New York Philharmonic – Semyon Bychkov conducts Berio’s Sinfonia & Strauss’s Alpine Symphony

Eine Alpensinfonie, Op.64

Roomful of Teeth [Esteli Gomez & Martha Culver (sopranos), Abigail Lennox & Virginia Warnken Kelsey (contraltos), Eric Dudley (tenor), Avery Griffin (baritone), John Taylor Ward (bass-baritone) & Cameron Beauchamp (bass)]

New York Philharmonic
Semyon Bychkov

0 of 5 stars

Reviewed by: David M. Rice

Reviewed: 24 May, 2018
Venue: David Geffen Hall, Lincoln Center, New York City

New York Philharmonic – Semyon Bychkov conducts Berio’s Sinfonia & Strauss’s Alpine SymphonyPhotograph:  twitter @NYPhilSemyon Bychkov is rounding out a fortnight’s stint as guest conductor of the New York Philharmonic with two works he has long championed. Also on this evening the Philharmonic honored four of its musicians for twenty-five years’ service as well as several retiring musicians and staff members, an apt occasion for Luciano Berio’s Sinfonia, commissioned by the Philharmonic to celebrate its 125th-anniversary in 1968, now reaching its own fiftieth as we mark the centenary year of its dedicatee, Leonard Bernstein, then the Philharmonic’s music director.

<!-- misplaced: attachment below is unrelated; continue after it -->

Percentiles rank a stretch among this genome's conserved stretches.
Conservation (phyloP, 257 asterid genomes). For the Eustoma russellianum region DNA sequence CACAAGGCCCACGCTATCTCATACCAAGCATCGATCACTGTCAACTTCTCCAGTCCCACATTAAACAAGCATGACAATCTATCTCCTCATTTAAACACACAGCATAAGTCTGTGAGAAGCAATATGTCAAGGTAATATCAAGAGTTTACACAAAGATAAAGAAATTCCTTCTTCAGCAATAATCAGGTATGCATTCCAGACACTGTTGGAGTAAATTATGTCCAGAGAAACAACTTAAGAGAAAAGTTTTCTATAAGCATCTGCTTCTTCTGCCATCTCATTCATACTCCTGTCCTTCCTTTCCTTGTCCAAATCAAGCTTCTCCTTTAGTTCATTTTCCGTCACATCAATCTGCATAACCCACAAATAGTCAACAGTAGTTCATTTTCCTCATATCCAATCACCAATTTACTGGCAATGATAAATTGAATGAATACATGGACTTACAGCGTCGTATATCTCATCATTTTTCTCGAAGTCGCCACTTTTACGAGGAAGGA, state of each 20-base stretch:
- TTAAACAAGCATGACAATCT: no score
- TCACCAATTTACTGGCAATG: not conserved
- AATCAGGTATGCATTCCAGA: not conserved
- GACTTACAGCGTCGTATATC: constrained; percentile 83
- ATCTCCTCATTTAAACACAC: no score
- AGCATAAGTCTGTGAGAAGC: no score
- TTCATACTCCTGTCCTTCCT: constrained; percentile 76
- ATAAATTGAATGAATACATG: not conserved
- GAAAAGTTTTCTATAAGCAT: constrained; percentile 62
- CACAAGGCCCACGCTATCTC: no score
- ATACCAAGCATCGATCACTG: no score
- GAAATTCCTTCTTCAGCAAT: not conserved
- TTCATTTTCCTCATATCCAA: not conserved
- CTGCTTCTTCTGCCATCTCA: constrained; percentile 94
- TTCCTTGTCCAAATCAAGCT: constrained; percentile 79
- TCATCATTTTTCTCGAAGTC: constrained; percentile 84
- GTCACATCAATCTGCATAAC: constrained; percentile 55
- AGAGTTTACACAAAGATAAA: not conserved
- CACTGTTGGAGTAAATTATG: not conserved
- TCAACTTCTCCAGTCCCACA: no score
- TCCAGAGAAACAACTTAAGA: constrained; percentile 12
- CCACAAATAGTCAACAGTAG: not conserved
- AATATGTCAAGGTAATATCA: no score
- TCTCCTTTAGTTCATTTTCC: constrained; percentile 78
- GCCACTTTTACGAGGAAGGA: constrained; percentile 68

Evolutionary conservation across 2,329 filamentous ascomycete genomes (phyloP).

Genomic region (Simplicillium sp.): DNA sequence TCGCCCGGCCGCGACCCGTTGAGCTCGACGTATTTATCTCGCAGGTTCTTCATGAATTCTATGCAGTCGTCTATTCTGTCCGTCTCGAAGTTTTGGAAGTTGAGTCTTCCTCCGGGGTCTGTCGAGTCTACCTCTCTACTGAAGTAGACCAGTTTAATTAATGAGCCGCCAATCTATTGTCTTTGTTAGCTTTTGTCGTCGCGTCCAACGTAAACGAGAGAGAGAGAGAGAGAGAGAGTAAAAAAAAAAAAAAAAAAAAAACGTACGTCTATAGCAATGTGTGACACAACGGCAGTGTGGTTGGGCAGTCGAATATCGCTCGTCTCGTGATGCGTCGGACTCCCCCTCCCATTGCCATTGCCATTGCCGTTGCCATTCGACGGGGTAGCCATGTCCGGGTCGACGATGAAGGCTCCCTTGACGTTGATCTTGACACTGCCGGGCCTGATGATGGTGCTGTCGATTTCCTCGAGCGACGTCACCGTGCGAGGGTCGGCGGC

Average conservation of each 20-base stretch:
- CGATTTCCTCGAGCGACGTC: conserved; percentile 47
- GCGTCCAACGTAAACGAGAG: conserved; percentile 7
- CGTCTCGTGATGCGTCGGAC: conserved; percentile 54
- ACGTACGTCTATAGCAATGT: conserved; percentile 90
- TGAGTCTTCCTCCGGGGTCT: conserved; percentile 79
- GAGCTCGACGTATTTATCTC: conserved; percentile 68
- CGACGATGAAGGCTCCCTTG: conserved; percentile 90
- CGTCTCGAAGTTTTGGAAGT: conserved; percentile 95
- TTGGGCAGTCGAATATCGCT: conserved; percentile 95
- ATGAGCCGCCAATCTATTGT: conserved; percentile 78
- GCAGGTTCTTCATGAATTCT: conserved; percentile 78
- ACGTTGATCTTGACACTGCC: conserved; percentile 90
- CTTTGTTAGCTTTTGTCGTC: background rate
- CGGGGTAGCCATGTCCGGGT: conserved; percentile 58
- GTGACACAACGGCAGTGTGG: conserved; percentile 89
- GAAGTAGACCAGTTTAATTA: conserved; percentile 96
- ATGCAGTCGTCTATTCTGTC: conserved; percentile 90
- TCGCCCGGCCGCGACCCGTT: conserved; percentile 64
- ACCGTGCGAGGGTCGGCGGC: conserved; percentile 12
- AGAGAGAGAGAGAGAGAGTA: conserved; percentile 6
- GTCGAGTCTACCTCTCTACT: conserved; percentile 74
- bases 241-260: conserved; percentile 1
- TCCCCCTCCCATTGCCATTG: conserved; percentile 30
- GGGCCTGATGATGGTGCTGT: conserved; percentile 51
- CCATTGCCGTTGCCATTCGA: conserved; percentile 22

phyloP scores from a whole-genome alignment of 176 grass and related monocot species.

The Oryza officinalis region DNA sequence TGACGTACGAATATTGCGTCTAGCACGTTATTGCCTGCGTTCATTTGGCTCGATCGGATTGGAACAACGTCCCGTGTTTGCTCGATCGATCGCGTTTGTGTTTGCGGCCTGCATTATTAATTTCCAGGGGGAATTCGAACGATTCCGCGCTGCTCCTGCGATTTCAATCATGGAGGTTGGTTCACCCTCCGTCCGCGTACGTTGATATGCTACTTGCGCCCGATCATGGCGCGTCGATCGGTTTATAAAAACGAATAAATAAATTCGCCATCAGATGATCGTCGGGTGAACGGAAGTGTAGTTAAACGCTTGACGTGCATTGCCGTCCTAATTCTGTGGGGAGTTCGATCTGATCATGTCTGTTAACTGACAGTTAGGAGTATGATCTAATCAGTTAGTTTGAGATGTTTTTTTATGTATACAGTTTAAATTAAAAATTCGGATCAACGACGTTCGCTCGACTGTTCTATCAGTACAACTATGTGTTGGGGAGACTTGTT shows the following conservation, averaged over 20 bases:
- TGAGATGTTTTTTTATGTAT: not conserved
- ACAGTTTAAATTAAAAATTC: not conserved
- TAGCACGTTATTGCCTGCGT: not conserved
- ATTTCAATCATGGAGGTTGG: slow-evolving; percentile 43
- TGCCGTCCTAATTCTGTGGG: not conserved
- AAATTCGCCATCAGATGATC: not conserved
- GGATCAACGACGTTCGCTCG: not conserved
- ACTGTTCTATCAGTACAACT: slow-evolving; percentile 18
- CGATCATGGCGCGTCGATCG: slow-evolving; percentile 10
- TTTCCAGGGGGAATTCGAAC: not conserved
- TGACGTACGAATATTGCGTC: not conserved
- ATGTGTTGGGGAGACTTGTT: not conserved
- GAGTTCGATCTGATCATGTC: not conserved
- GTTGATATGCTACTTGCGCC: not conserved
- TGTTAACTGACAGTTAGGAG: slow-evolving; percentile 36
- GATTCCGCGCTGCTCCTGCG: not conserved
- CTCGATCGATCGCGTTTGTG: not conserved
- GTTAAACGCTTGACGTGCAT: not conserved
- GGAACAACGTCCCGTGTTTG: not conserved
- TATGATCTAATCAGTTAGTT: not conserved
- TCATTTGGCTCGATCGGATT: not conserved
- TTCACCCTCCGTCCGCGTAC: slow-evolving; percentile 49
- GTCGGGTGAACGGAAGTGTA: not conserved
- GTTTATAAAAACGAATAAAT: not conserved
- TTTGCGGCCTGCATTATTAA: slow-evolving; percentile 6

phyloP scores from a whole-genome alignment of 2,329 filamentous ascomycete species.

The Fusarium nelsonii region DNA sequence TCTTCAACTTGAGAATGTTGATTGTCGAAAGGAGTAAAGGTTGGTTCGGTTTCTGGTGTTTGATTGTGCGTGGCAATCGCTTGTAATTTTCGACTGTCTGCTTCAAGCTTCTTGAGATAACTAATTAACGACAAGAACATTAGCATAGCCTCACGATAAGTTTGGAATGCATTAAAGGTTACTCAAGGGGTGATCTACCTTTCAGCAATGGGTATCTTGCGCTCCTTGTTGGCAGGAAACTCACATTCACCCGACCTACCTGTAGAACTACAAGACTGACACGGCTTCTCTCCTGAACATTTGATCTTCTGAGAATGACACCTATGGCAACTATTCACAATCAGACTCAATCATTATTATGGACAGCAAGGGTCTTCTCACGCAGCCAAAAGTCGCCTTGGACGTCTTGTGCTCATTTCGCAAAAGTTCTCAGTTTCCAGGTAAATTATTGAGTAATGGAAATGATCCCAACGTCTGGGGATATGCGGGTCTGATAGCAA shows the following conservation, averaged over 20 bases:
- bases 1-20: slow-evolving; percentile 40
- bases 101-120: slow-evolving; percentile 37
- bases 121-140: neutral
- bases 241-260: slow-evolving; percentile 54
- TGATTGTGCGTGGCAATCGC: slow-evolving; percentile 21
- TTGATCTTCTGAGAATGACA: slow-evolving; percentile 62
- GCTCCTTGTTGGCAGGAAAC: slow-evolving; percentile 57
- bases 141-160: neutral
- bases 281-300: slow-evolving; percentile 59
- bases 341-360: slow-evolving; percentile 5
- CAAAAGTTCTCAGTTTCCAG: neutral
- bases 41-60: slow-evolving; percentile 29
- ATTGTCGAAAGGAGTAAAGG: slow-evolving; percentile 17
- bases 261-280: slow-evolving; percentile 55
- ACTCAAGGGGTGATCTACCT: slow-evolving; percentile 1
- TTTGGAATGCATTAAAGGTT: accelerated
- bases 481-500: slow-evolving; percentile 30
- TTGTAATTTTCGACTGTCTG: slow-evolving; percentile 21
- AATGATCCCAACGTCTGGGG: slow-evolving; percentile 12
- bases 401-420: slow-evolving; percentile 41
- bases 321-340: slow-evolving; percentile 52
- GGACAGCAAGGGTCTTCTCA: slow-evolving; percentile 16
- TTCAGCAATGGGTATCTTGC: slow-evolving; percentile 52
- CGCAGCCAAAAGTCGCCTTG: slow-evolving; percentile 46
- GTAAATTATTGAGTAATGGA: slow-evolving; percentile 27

Sinfonia is tied to its time, referencing the philosophical, political and social, and artistic turmoil of the 1960s through recited and sung texts by Claude Lévi-Strauss (in French) and Samuel Beckett, as well as a tribute to Martin Luther King. The Philharmonic’s history and musical traditions are reflected in the middle movement, a collage based on the third movement of the ‘Resurrection’ Symphony of Gustav Mahler (the Philharmonic’s conductor in the last two years of his life), onto which Berio superimposes quotations from Beethoven, Debussy, Ravel, Richard Strauss, Stravinsky, and others. Soon after the premiere, Berio added a fifth movement that draws upon elements from the original four.

Members of the excellent Roomful of Teeth surrounded the podium, reflecting the specifications in Berio’s score, which divides the violins into three separately seated sections and calls for three groups of percussion as well as piano, electric harpsichord and electric organ. The amplified voices came through with clarity and in dynamic balance with the orchestra, the words and quotations flying past as Mahler’s music faded into and out of the foreground. Bychkov drew out Berio’s dazzling colors as well as tender and mysterious moments, the musicians responding perfectly to his direction.

Bychkov gave Alpine Symphony an enthralling outing. Rather than approaching it as episodes representing a day of hiking in the Alps, Bychkov treats the ostensible program as a metaphor for a human lifetime – pleasure and pain, triumphs and tribulations, and ultimately fading into the infinite. This outlook informed the performance in which the music moved smoothly forward in symphonic fashion. The Philharmonic played brilliantly – strings radiant, brass resplendent – especially when the mid-point summit was reached.

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